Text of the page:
8 months ago

Land Protection

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Bestowed upon Clemson University in 2006, the longleaf-pine dominated forest known as Hardscramble represents one woman’s dream of fostering research and environmental education in the state of South Carolina, by way of her gift, for years to come.

The late Margaret “Peggy” Lloyd was a renowned and beloved philanthropist with a passion for science who spent a large portion of her life in Camden. She gifted Clemson University with this sizable, picturesque stretch of forested property in the hopes that it would be harvested, not for its wood, but for its ethereal beauty and educational potential.

For over 60 years, Margaret Lloyd owned and managed Hardscramble, refusing to allow large-scale harvesting or any other exploitative practices. Working with land managers, naturalists, ecologists, and a team of other professionals, Ms. Lloyd had management plans developed and maps made. She worked to co-create the land ethic that would guide activities on Hardscramble. Ms. Lloyd wanted Hardscramble to remain in a natural state for the purposes of ecological connection, with the only human use of the land being for education and research programs.

Of the 853 acres of Hardscramble, 753 acres are placed in a conservation easement held by the Congaree Land Trust that precludes commercial development, agriculture, or timber harvesting, among other activities.  

The purposes of the Hardscramble conservation easement are to ensure that the land will be retained forever in its natural, restored, or enhanced condition; to ensure that Hardscramble will be open and available  for educational, environmental, and scientific purposes; to ensure the preservation and restoration of native species and their habitats; and to prevent any use that would interfere with the conservation values of the conservation property. Because of these reasons, there is no unsupervised right of access to the general public. The remaining 100 acres may be proposed for limited “green architecture” development that demonstrates the best environmental development practices. 

Now, a group of committed representatives from Clemson University and other closely aligned affiliates are utilizing Ms. Lloyd’s hope as a primary motivating factor as they glean all that her gift has to offer. From forestry to social science to education, the team led by the Margaret H. Lloyd-SmartState Endowment Professor, Rob Baldwin, is taking advantage of the abundance of opportunities presented  by Hardscramble, and in the process, quickly making Ms. Lloyd’s dream a reality.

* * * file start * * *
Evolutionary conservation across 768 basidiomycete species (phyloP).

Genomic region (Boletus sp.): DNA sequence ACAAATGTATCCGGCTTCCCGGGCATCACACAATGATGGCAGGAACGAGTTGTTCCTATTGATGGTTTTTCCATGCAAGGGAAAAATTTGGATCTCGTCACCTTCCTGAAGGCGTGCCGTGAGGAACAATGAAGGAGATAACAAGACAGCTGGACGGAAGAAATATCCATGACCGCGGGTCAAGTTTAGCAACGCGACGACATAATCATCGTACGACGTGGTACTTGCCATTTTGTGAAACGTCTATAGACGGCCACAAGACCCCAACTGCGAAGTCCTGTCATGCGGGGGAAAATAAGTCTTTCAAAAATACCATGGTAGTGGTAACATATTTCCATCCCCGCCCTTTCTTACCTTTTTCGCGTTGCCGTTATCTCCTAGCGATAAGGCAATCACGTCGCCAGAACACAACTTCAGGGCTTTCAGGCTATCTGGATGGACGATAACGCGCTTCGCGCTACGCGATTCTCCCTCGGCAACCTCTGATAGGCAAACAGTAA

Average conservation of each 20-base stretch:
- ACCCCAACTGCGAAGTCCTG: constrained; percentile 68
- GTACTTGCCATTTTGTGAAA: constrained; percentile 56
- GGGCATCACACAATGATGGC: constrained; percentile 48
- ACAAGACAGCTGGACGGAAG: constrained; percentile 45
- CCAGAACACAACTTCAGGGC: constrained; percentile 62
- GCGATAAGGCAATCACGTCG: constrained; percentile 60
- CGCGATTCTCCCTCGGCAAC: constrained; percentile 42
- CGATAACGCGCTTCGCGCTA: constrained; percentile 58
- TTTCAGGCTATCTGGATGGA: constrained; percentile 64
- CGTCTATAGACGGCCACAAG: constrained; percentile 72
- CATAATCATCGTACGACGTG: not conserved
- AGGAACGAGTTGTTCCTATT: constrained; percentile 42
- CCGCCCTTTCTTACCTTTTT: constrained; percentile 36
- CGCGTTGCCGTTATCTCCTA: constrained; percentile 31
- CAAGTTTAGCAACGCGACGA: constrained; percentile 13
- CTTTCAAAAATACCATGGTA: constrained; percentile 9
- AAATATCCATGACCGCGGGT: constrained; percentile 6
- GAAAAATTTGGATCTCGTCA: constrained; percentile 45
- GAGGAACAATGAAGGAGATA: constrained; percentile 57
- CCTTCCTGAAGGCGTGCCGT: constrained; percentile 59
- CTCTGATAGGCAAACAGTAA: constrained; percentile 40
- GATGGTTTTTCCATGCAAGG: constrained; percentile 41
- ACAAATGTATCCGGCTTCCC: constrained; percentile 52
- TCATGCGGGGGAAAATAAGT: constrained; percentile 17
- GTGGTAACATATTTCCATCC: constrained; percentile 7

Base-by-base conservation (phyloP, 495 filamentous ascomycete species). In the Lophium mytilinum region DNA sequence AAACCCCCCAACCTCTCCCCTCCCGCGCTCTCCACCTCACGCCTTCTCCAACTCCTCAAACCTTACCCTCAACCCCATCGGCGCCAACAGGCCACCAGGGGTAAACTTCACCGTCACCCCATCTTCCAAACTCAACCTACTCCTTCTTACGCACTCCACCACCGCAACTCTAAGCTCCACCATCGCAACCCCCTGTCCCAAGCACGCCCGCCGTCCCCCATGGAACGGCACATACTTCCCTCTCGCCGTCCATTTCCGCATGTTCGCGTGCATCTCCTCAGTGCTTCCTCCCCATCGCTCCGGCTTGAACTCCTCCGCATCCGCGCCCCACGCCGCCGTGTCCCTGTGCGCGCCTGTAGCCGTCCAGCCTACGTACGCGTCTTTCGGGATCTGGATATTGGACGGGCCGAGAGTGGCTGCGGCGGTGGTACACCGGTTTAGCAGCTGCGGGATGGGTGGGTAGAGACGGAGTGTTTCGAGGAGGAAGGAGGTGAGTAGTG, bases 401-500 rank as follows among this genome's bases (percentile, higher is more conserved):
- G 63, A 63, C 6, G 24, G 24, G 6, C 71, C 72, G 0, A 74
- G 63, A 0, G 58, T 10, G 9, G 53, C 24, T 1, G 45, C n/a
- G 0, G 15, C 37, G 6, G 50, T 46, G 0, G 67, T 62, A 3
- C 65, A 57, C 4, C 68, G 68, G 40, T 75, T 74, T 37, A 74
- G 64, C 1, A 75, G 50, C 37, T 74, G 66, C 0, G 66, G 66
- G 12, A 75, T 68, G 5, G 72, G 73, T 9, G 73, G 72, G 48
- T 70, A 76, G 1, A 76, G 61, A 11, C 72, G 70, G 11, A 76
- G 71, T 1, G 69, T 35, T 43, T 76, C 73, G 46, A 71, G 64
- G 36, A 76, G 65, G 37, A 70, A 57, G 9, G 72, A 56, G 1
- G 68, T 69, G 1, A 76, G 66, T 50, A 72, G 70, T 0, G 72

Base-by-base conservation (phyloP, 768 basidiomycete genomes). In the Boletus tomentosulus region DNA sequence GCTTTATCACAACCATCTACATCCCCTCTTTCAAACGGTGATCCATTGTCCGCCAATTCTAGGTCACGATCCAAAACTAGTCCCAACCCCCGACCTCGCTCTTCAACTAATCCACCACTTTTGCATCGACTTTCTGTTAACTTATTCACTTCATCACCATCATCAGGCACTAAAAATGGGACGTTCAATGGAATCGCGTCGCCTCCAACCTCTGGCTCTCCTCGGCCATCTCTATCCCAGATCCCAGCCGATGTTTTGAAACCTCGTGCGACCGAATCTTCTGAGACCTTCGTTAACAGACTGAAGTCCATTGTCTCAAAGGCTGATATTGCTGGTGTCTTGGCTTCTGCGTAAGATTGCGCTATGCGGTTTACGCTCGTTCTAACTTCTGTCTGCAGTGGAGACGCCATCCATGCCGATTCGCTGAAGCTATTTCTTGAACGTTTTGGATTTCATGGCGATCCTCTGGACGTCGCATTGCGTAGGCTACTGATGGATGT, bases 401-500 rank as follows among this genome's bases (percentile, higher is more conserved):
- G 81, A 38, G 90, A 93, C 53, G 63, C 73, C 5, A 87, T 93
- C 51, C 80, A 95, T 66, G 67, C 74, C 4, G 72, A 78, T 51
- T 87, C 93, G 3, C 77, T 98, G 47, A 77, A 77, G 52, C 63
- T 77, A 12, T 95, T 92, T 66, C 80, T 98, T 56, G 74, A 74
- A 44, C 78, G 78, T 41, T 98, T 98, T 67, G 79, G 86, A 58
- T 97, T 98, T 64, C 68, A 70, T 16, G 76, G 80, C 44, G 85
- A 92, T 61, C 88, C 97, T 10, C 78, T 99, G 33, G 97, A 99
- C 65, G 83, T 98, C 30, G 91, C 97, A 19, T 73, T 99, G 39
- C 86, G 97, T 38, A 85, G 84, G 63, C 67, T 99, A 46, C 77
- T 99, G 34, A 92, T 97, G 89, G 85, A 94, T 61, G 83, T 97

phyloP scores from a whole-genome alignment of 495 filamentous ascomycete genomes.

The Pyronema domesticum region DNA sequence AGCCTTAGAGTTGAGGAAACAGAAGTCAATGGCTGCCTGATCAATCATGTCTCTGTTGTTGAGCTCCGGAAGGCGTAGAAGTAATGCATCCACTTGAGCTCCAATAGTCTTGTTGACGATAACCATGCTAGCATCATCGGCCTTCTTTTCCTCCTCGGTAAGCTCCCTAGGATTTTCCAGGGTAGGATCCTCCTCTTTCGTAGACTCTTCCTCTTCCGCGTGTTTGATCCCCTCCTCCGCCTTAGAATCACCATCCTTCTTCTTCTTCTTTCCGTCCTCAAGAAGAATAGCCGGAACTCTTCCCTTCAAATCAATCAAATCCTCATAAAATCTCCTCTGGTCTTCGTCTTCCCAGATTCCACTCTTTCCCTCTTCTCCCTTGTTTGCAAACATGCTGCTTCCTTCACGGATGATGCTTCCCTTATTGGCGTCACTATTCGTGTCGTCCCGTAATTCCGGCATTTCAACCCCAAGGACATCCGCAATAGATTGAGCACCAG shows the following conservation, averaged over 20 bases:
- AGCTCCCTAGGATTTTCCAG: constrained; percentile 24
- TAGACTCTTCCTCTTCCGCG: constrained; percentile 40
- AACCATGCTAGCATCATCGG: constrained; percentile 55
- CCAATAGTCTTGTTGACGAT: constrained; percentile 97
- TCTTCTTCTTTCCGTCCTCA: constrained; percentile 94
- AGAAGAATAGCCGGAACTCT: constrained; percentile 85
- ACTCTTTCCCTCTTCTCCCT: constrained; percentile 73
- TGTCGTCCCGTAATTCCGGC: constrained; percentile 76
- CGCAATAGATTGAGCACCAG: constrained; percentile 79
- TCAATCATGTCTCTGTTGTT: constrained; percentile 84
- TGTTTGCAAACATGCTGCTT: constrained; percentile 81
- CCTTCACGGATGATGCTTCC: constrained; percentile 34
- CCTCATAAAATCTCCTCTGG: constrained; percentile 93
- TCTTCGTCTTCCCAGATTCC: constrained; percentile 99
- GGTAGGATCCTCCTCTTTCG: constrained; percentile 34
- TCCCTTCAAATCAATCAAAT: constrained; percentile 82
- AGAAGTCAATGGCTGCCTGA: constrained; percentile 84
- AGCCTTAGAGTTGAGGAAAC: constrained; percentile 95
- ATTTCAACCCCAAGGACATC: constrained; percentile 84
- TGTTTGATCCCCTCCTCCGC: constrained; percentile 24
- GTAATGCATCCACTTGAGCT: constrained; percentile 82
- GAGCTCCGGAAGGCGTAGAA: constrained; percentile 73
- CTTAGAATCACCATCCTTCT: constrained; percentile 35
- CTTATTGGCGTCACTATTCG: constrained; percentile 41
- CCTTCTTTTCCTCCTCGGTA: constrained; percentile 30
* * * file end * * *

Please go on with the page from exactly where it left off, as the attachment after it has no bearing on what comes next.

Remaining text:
Dr. Robert Baldwin was appointed Margaret H. Lloyd-SmartState Chair in January of 2016. He is a Professor of Conservation Biology/GIS in the Department of Forestry and Environmental Conservation at Clemson. Dr. Baldwin is tasked with managing Ms. Lloyd’s $2 million endowment as well as Hardscramble, the land so near to Mrs. Lloyd’s heart. With a binder full of maps, deeds, and legal documents, Dr. Baldwin was pressed with trying to figure out what to do with the land. Now, inspired by the mission and vision of the project, Dr. Baldwin is aiming to promote environmental education and research opportunities through the economic and educational advancements presented by the Lloyd Project. 

Since January of 2016, this academic team and others involved have been working to understand South Carolina ecology better, as well as the role that one empowered, passionate woman can have locally and globally through Hardscramble. As a launching pad, Hardscramble has been the vector to share Ms. Lloyd’s self-empowered vision of making connections with the natural world by “living in your knowing.”

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On the ground

Making up 62 acres of Hardscramble, longleaf pine stands are the heart and soul of Hardscramble. Hardscramble contains several sensitive habitats, numerous wildlife species, a variety of soil types, and habitat for special status species. Locally and regionally important, Hardscramble contains habitat and species that are being pressured from development elsewhere. 

As a refuge for longleaf pine, bald eagles, and ecosystem services for the COWASSEE Basin, Hardscramble is home to ecological uniqueness worth sharing and deserving of restoration and scientific research. There are seven sensitive habitats on Hardscramble and they include: the “floodplain forest” bordering the Wateree River; Camp Creek; five headwater streams; the Pocosin Forests dominated by evergreen shrubs such as red bay, fetterbush, gallberry and others, a canopy of sweetgum, swamp tupelo, yellow poplar, and red maple; a manmade pond that was created by a dam on Camp Creek; the River Bluff; and the Longleaf Pine-Scrub Oak Forest that contains a mature longleaf forest approximately 150 years old.

The Lloyd-SmartState Endowment is dedicated to spreading an environmental message of sustainability that will help the state expand its economy by protecting its vital green infrastructure.